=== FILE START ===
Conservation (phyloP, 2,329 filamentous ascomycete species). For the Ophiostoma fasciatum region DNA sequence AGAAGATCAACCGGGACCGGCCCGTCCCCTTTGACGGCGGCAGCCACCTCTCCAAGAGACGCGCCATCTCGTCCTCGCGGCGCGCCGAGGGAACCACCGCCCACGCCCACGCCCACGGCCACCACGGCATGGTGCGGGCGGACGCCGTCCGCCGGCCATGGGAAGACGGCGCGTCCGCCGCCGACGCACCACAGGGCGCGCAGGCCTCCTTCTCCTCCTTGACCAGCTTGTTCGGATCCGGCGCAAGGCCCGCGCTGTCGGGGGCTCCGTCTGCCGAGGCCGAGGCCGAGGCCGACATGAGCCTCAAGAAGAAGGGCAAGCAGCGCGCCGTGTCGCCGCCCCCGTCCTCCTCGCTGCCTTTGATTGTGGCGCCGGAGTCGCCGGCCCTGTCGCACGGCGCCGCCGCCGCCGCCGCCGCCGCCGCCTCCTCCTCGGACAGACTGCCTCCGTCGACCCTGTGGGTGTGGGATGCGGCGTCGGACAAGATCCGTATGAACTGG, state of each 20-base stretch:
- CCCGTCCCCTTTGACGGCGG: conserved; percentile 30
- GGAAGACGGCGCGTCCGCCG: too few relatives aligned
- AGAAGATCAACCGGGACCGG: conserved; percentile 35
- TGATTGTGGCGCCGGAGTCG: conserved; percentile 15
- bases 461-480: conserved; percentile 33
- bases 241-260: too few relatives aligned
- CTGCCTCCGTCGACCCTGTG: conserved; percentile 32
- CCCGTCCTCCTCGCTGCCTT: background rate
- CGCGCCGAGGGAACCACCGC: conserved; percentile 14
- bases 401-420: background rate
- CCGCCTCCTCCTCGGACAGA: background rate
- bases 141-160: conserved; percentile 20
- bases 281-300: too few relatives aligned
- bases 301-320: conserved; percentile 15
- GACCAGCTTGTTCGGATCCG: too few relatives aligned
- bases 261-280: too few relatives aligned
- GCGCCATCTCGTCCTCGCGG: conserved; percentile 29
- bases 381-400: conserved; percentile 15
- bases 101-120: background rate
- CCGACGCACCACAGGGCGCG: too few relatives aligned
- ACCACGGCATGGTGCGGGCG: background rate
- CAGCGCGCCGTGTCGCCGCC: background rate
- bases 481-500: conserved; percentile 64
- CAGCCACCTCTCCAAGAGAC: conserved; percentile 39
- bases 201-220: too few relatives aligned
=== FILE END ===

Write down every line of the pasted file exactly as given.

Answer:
Conservation (phyloP, 2,329 filamentous ascomycete species). For the Ophiostoma fasciatum region DNA sequence AGAAGATCAACCGGGACCGGCCCGTCCCCTTTGACGGCGGCAGCCACCTCTCCAAGAGACGCGCCATCTCGTCCTCGCGGCGCGCCGAGGGAACCACCGCCCACGCCCACGCCCACGGCCACCACGGCATGGTGCGGGCGGACGCCGTCCGCCGGCCATGGGAAGACGGCGCGTCCGCCGCCGACGCACCACAGGGCGCGCAGGCCTCCTTCTCCTCCTTGACCAGCTTGTTCGGATCCGGCGCAAGGCCCGCGCTGTCGGGGGCTCCGTCTGCCGAGGCCGAGGCCGAGGCCGACATGAGCCTCAAGAAGAAGGGCAAGCAGCGCGCCGTGTCGCCGCCCCCGTCCTCCTCGCTGCCTTTGATTGTGGCGCCGGAGTCGCCGGCCCTGTCGCACGGCGCCGCCGCCGCCGCCGCCGCCGCCGCCTCCTCCTCGGACAGACTGCCTCCGTCGACCCTGTGGGTGTGGGATGCGGCGTCGGACAAGATCCGTATGAACTGG, state of each 20-base stretch:
- CCCGTCCCCTTTGACGGCGG: conserved; percentile 30
- GGAAGACGGCGCGTCCGCCG: too few relatives aligned
- AGAAGATCAACCGGGACCGG: conserved; percentile 35
- TGATTGTGGCGCCGGAGTCG: conserved; percentile 15
- bases 461-480: conserved; percentile 33
- bases 241-260: too few relatives aligned
- CTGCCTCCGTCGACCCTGTG: conserved; percentile 32
- CCCGTCCTCCTCGCTGCCTT: background rate
- CGCGCCGAGGGAACCACCGC: conserved; percentile 14
- bases 401-420: background rate
- CCGCCTCCTCCTCGGACAGA: background rate
- bases 141-160: conserved; percentile 20
- bases 281-300: too few relatives aligned
- bases 301-320: conserved; percentile 15
- GACCAGCTTGTTCGGATCCG: too few relatives aligned
- bases 261-280: too few relatives aligned
- GCGCCATCTCGTCCTCGCGG: conserved; percentile 29
- bases 381-400: conserved; percentile 15
- bases 101-120: background rate
- CCGACGCACCACAGGGCGCG: too few relatives aligned
- ACCACGGCATGGTGCGGGCG: background rate
- CAGCGCGCCGTGTCGCCGCC: background rate
- bases 481-500: conserved; percentile 64
- CAGCCACCTCTCCAAGAGAC: conserved; percentile 39
- bases 201-220: too few relatives aligned